(You are the one who is painting in the village, isn't it?)

"Yes", I replied and started to inquire about him. I first thought not to tell him everything as the area is very sensitive which figures prominently on the Naxalite Belt. But he was looking very innocent and talking very gently. His name was Dharmnath Munda. He must be of 16-18 years of age. He only came to me to learn art. As per our conversation, he loves to draw mountains, house, flora and fauna. But due to preparation for his high school examination and earning liabilities for his home, he never gets chance to learn art.

He is the sole breadwinner in his family that consists of an unemployed father, a perennially sick housewife of a mother and one younger brother who is too small to earn spending most of his time with his pigs- so he is forced to do both- study and earn at the same time. 
Dharmnath has some chicken and few pigs from which he makes money once in a while.


Artist_Avinash_Karn_with_Dharmnath_Munda_Mural_project_Jharkhand
Dharmnath Munda (left), his brother (middle), myself (right)and Dhamnath's mother (back)



Dhramnath invited me to his house to see the walls of his house. I couldn't say no to him and followed him to his house. It was right next to the road where I was waiting for an auto. I found his house with three walls ideal for the mural and Dharmnath has already prepared it with white wash.

Selling pathetic stories has never been my concern but to write about Dharmnath is a more obligation for me. I must clarify that Dharmnath has not prompted me in any way to take up his story. Long after hearing his story and leaving Dharmnath, this kept haunting me. The image of his mother who has been continually struggling with ill-medication after failed trips to hospitals in Ranchi and around. She is suffering as a result of proper diagnosis and care- something which has already claimed lives in his family in the past. The hopelessness Dharmnath is undergoing started growing on me.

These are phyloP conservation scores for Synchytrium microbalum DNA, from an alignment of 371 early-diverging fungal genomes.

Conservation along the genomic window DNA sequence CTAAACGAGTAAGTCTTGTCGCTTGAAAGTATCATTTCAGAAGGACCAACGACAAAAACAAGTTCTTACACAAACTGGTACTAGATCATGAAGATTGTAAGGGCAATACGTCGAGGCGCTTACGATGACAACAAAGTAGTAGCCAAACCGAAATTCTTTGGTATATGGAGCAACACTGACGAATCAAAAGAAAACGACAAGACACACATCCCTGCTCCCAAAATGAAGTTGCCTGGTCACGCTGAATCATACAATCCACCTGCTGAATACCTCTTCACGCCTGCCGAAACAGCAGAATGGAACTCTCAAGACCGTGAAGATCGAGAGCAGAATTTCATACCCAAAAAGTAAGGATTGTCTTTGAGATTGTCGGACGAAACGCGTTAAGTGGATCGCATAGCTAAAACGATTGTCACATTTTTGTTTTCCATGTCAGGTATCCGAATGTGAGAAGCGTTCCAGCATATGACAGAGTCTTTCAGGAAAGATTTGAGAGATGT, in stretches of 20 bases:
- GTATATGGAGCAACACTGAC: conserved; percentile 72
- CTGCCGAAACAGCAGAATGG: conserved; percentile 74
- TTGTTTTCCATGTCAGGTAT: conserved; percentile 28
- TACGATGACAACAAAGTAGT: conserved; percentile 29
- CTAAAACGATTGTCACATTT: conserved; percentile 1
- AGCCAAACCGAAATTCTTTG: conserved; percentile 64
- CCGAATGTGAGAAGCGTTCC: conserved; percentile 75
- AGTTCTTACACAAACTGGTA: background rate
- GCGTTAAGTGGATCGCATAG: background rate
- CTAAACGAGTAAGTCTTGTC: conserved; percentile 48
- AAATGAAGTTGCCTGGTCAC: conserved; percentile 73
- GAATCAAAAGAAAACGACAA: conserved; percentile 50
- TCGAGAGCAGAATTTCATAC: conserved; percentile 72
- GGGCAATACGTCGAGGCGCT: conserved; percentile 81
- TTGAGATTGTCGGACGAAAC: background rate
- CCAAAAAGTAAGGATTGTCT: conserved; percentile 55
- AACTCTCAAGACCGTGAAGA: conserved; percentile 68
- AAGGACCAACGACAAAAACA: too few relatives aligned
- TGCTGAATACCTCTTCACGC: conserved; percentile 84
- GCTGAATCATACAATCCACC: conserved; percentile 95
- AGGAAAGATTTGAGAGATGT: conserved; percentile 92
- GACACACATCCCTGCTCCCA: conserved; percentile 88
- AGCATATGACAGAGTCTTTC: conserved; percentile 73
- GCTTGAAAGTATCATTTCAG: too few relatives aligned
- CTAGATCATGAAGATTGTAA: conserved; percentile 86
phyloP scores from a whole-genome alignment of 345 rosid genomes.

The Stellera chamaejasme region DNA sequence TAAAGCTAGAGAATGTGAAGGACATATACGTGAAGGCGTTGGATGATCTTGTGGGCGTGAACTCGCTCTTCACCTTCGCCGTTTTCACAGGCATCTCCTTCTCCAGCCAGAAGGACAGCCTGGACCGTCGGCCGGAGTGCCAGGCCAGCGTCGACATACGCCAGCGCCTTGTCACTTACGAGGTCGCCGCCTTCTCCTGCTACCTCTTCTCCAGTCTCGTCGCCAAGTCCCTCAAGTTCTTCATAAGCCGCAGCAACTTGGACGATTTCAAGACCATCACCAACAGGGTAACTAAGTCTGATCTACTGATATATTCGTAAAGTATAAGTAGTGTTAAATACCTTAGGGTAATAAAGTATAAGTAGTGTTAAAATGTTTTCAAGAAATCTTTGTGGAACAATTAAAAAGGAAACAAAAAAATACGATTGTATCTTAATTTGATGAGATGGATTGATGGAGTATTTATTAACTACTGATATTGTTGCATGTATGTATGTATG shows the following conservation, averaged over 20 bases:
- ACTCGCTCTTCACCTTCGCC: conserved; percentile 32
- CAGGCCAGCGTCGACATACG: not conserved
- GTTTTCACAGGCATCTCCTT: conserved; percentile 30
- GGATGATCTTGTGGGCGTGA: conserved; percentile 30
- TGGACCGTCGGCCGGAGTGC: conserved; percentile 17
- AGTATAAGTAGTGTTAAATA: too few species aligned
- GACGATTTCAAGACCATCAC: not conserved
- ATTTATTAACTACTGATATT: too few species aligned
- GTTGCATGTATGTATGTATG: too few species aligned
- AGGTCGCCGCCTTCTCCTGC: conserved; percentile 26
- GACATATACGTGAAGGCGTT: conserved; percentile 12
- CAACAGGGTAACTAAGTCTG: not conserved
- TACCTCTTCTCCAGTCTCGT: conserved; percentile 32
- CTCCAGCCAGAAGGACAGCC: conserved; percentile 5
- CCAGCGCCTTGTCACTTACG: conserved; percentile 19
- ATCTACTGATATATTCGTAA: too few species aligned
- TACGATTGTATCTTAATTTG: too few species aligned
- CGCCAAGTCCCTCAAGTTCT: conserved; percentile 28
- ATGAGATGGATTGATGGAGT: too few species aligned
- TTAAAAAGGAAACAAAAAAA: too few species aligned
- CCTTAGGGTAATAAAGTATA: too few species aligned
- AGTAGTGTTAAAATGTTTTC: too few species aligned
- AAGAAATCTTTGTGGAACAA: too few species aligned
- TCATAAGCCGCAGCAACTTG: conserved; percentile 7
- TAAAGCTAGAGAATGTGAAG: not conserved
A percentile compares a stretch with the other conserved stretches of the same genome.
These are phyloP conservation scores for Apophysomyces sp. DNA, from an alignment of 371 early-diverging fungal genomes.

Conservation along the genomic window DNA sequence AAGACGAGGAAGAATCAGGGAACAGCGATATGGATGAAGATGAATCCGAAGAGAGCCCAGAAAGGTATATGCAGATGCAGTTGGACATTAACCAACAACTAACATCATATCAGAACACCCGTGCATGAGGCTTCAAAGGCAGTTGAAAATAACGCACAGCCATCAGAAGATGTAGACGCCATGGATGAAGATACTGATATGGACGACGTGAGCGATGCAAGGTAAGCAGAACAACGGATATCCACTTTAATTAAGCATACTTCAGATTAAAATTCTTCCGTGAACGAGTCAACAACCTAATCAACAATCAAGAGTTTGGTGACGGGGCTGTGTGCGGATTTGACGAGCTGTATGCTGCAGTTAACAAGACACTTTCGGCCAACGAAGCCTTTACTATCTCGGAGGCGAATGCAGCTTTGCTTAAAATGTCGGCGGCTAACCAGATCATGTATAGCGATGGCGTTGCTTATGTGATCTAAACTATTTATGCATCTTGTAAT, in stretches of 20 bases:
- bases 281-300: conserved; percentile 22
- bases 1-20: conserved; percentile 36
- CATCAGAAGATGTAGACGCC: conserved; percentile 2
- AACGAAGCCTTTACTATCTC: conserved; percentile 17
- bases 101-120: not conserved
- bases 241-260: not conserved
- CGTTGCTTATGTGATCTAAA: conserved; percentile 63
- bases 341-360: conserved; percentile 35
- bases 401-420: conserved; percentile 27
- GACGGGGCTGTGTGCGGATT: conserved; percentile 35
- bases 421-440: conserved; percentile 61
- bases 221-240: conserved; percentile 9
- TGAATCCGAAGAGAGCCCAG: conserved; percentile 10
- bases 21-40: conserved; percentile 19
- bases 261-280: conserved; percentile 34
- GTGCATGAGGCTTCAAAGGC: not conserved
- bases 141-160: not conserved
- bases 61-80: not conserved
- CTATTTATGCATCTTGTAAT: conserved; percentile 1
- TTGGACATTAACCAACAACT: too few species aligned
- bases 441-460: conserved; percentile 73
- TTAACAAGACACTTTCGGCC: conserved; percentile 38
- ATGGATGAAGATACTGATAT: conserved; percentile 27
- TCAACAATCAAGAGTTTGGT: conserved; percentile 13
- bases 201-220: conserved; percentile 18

Medical facilities are a major issue in the area. I have came across many people who suffer ghastly diseases and try fixing it up locally and often without much success.
However, I am an artist with a heart. I consciously know  that I cannot completely erase everything that troubles these people I am working with for this project. Still I would love to garner help for Dharmnath who is a real hero in my eyes- a true warrior surrounded by adversities of all kinds. His family is important to him. That is why he is fighting tooth and nail to find food and health for them. 

I just want to aid him in this effort. There is one small way I can begin and that is by including him in my mural project. I would appreciate if people come forward and try help him in any way they can. Help in any way is welcome. Inbox us if you have anything for him. Udbhav will remain deeply obliged.

(email- director.artreach@gmail.com /or avinash.artist@gmail.com /or Cc to both).



(This post is written by Avinash Karn and edited by Shantanu Das).